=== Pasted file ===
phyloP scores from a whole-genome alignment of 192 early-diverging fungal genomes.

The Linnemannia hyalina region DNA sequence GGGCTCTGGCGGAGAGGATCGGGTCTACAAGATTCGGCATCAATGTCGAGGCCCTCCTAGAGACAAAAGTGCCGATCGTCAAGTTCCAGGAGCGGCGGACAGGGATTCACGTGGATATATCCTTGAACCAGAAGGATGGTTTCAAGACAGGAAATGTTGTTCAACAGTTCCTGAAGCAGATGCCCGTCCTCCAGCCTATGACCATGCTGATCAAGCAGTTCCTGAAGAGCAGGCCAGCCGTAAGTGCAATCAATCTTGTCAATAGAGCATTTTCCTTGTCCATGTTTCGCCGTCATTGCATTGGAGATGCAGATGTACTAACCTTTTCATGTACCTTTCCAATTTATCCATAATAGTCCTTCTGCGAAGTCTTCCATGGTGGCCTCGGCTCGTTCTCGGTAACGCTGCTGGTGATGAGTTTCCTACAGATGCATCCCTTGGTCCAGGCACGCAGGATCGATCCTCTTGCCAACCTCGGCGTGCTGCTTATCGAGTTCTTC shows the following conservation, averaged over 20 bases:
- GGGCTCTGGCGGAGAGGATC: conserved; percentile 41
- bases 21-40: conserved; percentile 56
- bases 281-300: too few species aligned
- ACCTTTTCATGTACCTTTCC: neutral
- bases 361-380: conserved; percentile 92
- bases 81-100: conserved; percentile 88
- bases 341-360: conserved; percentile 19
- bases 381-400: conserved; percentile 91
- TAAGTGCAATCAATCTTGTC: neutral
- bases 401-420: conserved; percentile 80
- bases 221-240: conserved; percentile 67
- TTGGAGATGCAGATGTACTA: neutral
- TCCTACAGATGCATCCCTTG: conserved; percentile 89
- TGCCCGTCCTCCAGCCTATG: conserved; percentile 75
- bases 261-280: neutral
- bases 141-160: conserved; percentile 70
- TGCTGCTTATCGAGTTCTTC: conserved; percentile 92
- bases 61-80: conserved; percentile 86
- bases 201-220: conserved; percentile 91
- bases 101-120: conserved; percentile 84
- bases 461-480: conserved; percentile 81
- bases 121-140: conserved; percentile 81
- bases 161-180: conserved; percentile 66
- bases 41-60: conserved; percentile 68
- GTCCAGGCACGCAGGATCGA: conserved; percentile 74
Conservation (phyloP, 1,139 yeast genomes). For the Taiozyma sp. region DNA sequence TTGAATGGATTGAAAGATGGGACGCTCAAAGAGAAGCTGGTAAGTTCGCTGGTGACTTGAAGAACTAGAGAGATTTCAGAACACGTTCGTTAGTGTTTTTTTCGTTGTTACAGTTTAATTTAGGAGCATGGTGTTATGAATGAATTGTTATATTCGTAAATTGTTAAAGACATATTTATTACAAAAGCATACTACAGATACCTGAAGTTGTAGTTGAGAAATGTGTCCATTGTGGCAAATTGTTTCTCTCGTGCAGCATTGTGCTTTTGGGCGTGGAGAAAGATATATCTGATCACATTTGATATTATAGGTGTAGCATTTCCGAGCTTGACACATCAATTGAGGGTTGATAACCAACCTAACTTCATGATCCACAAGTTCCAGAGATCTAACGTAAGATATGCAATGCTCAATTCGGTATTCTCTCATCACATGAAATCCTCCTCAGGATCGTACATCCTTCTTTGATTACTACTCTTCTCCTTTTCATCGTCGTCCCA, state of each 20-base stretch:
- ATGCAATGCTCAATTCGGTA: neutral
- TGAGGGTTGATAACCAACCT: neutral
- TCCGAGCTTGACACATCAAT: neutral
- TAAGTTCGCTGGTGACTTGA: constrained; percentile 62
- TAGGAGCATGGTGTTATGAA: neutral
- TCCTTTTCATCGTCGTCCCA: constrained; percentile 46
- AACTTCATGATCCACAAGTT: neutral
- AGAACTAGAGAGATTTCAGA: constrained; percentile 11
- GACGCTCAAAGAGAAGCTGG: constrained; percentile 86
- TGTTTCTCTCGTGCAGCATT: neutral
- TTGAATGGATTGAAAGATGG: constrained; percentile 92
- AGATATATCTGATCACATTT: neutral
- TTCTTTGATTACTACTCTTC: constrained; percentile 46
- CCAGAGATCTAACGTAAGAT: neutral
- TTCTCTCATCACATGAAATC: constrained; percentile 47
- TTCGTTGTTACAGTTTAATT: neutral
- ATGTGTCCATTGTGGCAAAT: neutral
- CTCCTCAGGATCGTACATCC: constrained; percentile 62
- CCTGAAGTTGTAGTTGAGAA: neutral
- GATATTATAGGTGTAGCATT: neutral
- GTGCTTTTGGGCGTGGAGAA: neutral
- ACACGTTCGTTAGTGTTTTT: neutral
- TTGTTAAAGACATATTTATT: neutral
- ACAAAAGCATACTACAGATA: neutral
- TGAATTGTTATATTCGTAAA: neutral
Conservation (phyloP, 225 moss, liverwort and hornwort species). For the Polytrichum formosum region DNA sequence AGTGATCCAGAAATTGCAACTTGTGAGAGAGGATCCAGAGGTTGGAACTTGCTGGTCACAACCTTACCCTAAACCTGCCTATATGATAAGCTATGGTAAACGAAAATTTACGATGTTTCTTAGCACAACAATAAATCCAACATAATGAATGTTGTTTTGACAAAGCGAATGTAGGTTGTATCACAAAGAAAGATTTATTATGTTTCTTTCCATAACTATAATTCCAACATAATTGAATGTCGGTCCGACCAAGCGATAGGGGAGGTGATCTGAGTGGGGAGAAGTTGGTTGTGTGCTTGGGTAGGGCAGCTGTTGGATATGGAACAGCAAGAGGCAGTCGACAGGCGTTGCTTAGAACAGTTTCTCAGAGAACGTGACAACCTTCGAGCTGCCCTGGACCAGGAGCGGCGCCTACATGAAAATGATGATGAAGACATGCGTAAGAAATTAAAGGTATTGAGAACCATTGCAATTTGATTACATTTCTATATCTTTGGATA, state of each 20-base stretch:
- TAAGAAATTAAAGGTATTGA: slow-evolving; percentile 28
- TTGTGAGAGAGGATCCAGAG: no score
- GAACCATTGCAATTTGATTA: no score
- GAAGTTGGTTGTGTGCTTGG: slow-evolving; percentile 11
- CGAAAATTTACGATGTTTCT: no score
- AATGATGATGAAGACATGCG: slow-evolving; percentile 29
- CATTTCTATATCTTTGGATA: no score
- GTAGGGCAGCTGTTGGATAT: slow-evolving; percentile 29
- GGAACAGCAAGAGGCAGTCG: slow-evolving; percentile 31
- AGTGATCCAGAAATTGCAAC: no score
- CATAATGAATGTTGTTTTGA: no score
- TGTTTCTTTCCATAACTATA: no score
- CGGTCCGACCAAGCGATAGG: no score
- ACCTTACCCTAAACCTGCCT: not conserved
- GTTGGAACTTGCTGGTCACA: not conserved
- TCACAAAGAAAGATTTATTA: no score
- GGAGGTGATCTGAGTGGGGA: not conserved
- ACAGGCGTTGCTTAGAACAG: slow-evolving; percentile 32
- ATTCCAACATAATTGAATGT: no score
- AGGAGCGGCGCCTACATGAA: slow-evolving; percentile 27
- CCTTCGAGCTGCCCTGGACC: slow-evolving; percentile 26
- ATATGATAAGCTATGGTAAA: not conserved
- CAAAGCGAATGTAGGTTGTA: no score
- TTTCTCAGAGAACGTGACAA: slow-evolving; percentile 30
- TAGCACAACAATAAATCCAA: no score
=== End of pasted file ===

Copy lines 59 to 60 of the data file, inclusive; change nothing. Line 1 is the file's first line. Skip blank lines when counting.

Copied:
- CGAAAATTTACGATGTTTCT: no score
- AATGATGATGAAGACATGCG: slow-evolving; percentile 29